Come and See

January 15, 2017

John 1:29-42

Grace to you and peace from God our Father and the Lord Jesus Christ. Amen.

How many of you remember the first invitation that you received to a birthday party? Or perhaps it was a wedding or a graduation party. I am sure that at some point in all of our lives, you have been invited to join the party. It is exciting to receive that invitation. It gives you something to look forward to.

In the Gospel of John this morning, the two disciples receive an invitation like no other invitation that they have received before. It is an invitation from Jesus, whom they have figured out is the Messiah. The invitation is to “Come and see.” Come and see for themselves what Jesus is all about and to not just take John’s word for it, but truly experience what it means to follow the Messiah. The invitation from Jesus will lead them to uncomfortable places and eventually to the cross. We are invited to be part of the story as well.

The thing is, once we receive the invitation, we at many times keep wondering if there is anything else out there. Is there by chance something better? Is it because of a lack of faith? Is it because we do not trust the person telling us? By chance, it is a combination of the two.

I personally wondered, as I read the passage from John this week, how long have Andrew and the other disciple been looking for something? How long have they been searching? How many different so-called Messiahs have they wandered upon during their journey? The gospel of John is the only gospel of the four that has two of John the Baptists disciples following Jesus. We do not hear of them leaving John the Baptist to follow Jesus in the gospels of Matthew, Mark, or Luke. Yet, Andrew and his brother Simon, are an integral part of the stories of Jesus calling his first disciples, as we will hear next week in the gospel of Matthew.

While Andrew and Simon were busy fishing, they could have also been on the lookout for the Messiah. Through the years, many self-proclaimed Messiahs probably crossed their path. Yet, John the Baptist seemed to be onto something. He was different from the rest. He did not dress the part, rather, he looked like he should be begging for food. When he spoke of someone greater than him coming, there was a sense that this could finally be what they were waiting for. It is at the Jordan River, as we heard last week, that John the Baptist’s prophetic voice was answered and Jesus was named the beloved.

It is in this hope that Andrew and the unnamed disciple accept Jesus’ invitation to come and see. In their searching, I am reminded of a song from U2. “I Still Haven’t Found What I am Looking For.” Perhaps it speaks to you the same way it has spoken to me over the years. The lyrics are:

I have climbed the highest mountains
I have run through the fields
Only to be with you
Only to be with you.

I have run, I have crawled
I have scaled these city walls
These city walls
Only to be with you.

But I still haven’t found
What I’m looking for.
But I still haven’t found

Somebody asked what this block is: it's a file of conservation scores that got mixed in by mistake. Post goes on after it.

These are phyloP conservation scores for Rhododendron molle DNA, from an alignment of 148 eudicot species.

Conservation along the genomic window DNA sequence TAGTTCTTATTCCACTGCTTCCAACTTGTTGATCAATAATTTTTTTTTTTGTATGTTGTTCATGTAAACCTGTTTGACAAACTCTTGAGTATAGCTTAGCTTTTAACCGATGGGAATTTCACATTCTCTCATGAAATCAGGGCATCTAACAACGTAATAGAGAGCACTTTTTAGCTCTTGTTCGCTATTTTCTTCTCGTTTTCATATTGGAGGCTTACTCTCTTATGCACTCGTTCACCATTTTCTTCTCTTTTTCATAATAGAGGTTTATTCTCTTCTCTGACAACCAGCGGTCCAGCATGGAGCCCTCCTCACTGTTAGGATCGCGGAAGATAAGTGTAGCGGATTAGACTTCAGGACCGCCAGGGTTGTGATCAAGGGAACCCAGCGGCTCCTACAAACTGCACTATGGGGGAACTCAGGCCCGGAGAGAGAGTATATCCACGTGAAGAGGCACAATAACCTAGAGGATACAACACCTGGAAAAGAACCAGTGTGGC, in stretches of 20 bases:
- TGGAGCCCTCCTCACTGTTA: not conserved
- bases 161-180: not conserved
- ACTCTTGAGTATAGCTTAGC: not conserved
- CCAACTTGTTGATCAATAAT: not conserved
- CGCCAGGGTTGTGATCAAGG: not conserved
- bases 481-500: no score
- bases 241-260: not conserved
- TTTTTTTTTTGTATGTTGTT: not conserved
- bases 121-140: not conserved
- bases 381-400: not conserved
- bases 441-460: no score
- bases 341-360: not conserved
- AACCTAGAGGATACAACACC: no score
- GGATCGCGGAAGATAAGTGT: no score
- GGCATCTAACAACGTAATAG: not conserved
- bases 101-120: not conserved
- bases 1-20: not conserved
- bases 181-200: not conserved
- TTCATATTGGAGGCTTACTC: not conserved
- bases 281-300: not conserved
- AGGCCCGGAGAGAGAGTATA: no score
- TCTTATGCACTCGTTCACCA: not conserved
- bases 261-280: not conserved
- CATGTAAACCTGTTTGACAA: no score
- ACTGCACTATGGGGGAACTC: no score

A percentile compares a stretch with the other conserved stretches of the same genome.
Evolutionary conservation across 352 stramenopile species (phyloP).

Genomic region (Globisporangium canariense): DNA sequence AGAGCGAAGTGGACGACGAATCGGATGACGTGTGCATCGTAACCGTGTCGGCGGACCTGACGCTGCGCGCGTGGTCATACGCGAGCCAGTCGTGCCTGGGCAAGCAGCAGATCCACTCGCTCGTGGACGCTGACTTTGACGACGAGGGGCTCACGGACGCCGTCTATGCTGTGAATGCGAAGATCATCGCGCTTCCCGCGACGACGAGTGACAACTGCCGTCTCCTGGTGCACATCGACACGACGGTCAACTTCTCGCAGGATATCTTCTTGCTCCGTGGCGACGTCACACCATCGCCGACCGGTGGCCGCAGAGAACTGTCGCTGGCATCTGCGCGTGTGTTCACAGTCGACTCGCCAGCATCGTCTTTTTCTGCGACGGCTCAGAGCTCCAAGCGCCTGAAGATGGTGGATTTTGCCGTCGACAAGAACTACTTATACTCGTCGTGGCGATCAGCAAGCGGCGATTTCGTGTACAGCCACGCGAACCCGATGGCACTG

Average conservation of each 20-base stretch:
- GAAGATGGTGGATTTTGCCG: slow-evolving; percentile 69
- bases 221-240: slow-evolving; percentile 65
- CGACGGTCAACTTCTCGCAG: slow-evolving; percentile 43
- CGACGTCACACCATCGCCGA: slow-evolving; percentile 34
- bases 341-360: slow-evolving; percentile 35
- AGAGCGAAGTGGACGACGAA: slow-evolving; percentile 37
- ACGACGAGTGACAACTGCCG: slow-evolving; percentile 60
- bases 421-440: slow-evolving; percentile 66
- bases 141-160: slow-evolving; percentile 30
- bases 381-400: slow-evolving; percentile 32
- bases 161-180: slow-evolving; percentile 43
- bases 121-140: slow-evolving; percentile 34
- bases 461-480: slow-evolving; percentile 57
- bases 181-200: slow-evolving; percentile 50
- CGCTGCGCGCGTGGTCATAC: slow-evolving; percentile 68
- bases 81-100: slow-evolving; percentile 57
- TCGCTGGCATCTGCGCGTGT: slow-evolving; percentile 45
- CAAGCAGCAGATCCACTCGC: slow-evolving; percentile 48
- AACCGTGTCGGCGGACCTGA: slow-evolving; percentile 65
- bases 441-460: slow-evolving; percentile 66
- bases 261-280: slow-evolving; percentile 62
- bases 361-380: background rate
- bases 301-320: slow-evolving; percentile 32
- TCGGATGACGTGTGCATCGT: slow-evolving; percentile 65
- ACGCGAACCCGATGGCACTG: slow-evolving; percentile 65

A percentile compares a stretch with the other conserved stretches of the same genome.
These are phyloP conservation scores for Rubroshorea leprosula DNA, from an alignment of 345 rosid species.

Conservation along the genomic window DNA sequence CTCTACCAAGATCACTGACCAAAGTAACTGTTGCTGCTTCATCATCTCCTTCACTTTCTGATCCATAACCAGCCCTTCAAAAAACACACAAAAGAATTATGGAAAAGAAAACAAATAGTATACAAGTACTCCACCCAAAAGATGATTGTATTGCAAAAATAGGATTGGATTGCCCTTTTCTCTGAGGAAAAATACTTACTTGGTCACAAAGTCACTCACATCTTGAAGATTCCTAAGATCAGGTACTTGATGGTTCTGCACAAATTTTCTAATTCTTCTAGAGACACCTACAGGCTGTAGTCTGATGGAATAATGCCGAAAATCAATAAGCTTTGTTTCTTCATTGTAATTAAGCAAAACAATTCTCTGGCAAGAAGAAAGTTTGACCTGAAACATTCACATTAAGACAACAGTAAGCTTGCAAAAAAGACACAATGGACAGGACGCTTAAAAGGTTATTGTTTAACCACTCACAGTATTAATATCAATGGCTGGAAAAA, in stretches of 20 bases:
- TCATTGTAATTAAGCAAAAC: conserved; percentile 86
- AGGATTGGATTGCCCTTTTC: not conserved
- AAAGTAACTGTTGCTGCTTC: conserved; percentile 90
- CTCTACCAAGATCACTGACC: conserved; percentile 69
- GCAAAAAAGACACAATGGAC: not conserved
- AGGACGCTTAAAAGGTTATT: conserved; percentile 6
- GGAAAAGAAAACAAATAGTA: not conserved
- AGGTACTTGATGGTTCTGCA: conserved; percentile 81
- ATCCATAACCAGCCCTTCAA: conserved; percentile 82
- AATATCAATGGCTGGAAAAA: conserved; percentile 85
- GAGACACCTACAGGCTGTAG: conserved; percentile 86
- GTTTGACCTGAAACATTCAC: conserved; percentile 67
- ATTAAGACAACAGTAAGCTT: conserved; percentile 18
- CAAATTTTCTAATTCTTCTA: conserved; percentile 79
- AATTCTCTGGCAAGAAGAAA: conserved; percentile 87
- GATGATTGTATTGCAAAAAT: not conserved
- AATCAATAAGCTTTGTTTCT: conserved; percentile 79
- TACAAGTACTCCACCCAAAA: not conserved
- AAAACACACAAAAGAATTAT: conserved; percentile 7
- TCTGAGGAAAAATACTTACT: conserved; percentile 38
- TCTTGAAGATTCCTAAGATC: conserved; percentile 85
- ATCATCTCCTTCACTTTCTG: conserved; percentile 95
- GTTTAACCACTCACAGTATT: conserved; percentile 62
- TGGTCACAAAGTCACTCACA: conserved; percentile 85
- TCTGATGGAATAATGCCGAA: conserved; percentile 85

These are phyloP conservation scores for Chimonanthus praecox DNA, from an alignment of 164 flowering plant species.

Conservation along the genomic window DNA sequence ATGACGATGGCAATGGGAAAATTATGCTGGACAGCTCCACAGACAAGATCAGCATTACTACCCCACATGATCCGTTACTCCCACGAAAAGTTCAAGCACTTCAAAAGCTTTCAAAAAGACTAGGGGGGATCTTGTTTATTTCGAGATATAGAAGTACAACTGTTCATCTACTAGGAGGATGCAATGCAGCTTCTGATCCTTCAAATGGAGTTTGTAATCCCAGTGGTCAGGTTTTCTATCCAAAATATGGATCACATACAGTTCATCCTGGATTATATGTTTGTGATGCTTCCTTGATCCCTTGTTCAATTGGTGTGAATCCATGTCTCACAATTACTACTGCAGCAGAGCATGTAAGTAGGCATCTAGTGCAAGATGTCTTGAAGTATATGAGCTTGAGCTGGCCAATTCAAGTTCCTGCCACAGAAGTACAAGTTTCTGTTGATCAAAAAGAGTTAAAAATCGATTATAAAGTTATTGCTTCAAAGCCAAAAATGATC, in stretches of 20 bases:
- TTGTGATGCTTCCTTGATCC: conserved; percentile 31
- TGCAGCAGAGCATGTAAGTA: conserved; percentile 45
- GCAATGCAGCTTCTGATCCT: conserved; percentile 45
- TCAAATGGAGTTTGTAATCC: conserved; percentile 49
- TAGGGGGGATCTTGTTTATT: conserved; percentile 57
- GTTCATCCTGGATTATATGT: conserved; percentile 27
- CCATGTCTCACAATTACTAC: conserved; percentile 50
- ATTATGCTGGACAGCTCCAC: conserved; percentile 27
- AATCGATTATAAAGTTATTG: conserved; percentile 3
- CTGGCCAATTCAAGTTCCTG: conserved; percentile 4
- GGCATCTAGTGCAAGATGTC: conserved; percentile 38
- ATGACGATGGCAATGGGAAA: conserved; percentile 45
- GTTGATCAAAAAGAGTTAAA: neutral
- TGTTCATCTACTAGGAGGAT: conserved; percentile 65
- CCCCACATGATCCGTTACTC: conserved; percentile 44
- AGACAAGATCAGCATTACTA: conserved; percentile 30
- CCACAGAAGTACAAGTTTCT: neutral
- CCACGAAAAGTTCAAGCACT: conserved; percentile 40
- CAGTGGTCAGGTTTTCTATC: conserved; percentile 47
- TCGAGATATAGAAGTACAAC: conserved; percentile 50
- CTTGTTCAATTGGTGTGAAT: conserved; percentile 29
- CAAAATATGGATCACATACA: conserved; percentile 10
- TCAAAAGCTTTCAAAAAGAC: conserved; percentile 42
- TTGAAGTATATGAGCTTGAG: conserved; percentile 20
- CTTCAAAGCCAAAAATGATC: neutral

What I’m looking for.

I have kissed honey lips
Felt the healing in her finger tips
It burned like fire
This burning desire.

I have spoke with the tongue of angels
I have held the hand of a devil
It was warm in the night
I was cold as a stone.

But I still haven’t found
What I’m looking for.
But I still haven’t found
What I’m looking for.

I believe in the Kingdom Come
Then all the colours will bleed into one
Bleed into one.
But yes, I’m still running.

You broke the bonds
And you loosed the chains
Carried the cross of my shame
Oh my shame, you know I believe it.

But I still haven’t found
What I’m looking for.
But I still haven’t found
What I’m looking for.

Even after we have received the invitation to come and see, we still search. Part of that is human nature. Part of that speaks to our doubt, our lack of faith and our lack of trust. That searching can also be a means to get to know the invitee even better.

Our desire to get to know God. Our desire to experience Jesus walking along side us. Our desire to feel the Holy Spirit at work in our midst and in our community. We search through prayer. We search through reading. We search through being in conversation with one another. We search for a reassurance of Christ and the entire Trinity working in and around us.

This reassurance can be found every week as we confess our sins corporately and are reminded of the grace of God that is full in the forgiveness of those sins. It is found in the font as we are reminded of our baptisms. In the waters of baptism, we die to our sins and are born anew as members in the community of Christ. The reassurance is found in the bread and wine as Jesus gave his life for us, so that we can fully receive God’s grace and eternal life.

What then should we be compelled to do now that we have been reminded of this reassurance that comes to us in the invitation and saving grace of Jesus Christ? We shall follow the example of Andrew when he went to tell his brother, Simon Peter, that “We have found the Messiah!” The joy that abounds in this proclamation is one that is to be shared. We too, shall invite others to “Come and see!”

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